Following months of speculation The Walt Disney Company hasacquired Pixar in an all-stock transaction that is expected to be finalised by thesummer.
Under the terms of the deal 2.3 Disney shares will be issued foreach Pixar share. Based on Pixar's fully diluted shares outstanding, this putsthe transaction value at $7.4bn.
Ed Catmull becomes president of the combined Pixar and Disney AnimationStudios, and John Lasseter is named chief creative officer. Pixar chief SteveJobs joins Disney's board of directors.
The move, which was approved by the boards of both companies andis subject to clearance under standard merger and closing conditions, representsa massive coup for Disney.
The studio has acted as co-financier and distributor of Pixarfilms for the last 15 years, an Oscar winning slate that has generated more than$3bn in worldwide ticket sales and included Toy Story, Toy Story 2, MonstersInc, Finding Nemo and TheIncredibles.
However two years ago it emerged that the partnership might endafter lengthy talks failed to guarantee Pixar the greater slice of revenue soughtby company chief Steve Jobs.
Under that deal Disney put up half the production costs in returnfor 50% ownership and a hefty 12.5% distribution fee.
Jobs famously locked horns with former Disney chief executiveMichael Eisner and began shopping around for a more lucrative deal with other distributorsas the 2005 year-end contract termination date approached.
New Disney chief executive officer and president Bob Iger hadother ideas, however, and swiftly established himself as a bridge-builder oncetalks between the companies resumed.
Animation is a key driver in the Disney model, and the new deal enablesit to leverage the Pixar brand across its various platforms, which include filmand television production, new technology platforms, and the highly lucrativeglobal theme parks.
Lasseter, who reports directly to Iger, will design newattractions at Disney's theme parks in his additional role as principalcreative advisor at Walt Disney Imagineering. Catmull will report to Iger and WaltDisney Studios chairman Dick Cook.
Pixar is currently in production on the final film under the old agreement,Cars, which Disneywill release on Jun 9.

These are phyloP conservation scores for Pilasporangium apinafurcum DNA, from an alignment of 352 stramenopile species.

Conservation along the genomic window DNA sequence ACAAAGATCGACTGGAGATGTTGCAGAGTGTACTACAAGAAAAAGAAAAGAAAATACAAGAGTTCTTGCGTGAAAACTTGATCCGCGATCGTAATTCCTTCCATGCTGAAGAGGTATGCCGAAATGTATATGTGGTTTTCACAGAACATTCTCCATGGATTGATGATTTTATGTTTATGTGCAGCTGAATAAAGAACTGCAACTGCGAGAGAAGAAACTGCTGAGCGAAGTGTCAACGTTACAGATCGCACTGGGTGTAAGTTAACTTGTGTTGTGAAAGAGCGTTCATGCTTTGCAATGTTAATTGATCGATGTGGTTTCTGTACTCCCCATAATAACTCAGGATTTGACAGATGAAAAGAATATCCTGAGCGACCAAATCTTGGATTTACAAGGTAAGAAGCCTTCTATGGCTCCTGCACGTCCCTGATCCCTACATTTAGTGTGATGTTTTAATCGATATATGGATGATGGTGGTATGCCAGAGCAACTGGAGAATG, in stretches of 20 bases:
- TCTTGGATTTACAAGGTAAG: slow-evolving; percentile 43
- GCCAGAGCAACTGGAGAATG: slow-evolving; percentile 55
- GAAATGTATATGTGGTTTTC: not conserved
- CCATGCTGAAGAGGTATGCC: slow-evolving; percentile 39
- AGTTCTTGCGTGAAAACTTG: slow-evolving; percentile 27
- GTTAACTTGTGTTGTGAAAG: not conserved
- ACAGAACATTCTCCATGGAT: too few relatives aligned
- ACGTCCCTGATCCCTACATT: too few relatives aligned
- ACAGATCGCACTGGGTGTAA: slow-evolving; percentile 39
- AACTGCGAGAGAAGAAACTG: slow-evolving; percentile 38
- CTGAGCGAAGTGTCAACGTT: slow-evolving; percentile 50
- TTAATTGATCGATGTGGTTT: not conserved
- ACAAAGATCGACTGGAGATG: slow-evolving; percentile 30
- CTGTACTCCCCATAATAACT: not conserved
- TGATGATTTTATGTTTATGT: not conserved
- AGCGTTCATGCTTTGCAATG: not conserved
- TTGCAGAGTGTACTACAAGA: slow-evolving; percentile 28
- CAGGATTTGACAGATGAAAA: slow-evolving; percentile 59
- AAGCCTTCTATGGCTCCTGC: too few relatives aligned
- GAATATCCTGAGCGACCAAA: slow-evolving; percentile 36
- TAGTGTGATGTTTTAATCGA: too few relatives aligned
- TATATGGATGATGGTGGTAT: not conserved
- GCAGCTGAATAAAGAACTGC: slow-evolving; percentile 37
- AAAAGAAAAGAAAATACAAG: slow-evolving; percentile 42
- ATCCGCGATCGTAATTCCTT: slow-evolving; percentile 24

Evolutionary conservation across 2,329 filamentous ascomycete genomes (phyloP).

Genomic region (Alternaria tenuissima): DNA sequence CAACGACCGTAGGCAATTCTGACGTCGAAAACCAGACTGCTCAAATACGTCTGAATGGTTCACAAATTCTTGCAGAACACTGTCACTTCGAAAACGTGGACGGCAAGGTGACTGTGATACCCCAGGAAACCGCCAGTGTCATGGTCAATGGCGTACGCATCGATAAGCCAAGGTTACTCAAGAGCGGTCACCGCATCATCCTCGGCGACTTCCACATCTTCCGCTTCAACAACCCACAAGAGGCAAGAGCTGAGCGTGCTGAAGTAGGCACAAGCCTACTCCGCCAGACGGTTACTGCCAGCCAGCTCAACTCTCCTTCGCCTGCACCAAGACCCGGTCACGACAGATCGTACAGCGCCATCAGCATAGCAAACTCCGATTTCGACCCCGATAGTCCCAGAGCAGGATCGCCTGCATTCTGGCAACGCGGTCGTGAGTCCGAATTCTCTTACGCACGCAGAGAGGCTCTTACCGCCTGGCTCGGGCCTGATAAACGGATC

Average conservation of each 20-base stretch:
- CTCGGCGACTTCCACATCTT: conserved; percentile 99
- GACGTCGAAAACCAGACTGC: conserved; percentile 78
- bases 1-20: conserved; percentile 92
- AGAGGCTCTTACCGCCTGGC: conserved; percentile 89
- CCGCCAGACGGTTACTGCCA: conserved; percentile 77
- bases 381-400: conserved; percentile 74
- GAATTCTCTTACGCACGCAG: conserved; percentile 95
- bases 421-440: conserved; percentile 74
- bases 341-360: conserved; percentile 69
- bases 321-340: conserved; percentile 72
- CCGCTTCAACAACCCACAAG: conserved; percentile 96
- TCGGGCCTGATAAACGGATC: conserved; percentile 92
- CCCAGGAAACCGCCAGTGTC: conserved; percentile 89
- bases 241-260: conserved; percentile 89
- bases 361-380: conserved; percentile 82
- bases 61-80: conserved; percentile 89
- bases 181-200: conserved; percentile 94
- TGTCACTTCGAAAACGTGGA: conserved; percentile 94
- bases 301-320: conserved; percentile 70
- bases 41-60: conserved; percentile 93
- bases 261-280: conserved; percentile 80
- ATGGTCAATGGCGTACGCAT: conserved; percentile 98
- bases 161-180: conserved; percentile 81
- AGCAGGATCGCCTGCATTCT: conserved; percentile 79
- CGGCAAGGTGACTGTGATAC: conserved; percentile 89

"With this transaction, we welcome and embrace Pixar's uniqueculture, which for two decades, has fostered some of the most innovative and successfulfilms in history," Iger said.
Iger went on to say: "The addition of Pixar significantlyenhances Disney animation, which is a critical creative engine for driving growthacross our businesses.
"This investment significantly advances our strategicpriorities, which include - first and foremost - delivering high-quality, compellingcreative content to consumers, the application of new technology and globalexpansion to drive long-term shareholder value."
"Disney and Pixar can now collaborate without the barriersthat come from two different companies with two different sets ofshareholders," Jobs added.
"Now, everyone can focus on what is most important, creating innovativestories, characters and films that delight millions of people around theworld."
"Pixar's culture of collaboration and innovation has itsroots in Disney Animation," Catmull said. "Our story and productionprocesses are derivatives of the Walt Disney `school' of animated filmmaking.
"Just like the Disney classics, Pixar's films are made forfamily audiences the world over and, most importantly, for the child ineveryone. We can think of nothing better for us than to continue to make greatmovies with Disney."
The Disney Board was advised on the deal by Goldman, Sachs &Co and Bear, Stearns & Co. The Pixar Board was advised by Credit Suisse.
Separately, the DisneyBoard approved the repurchase of approximately 225 million additional shares,bringing the company's total available authorization to 400million shares.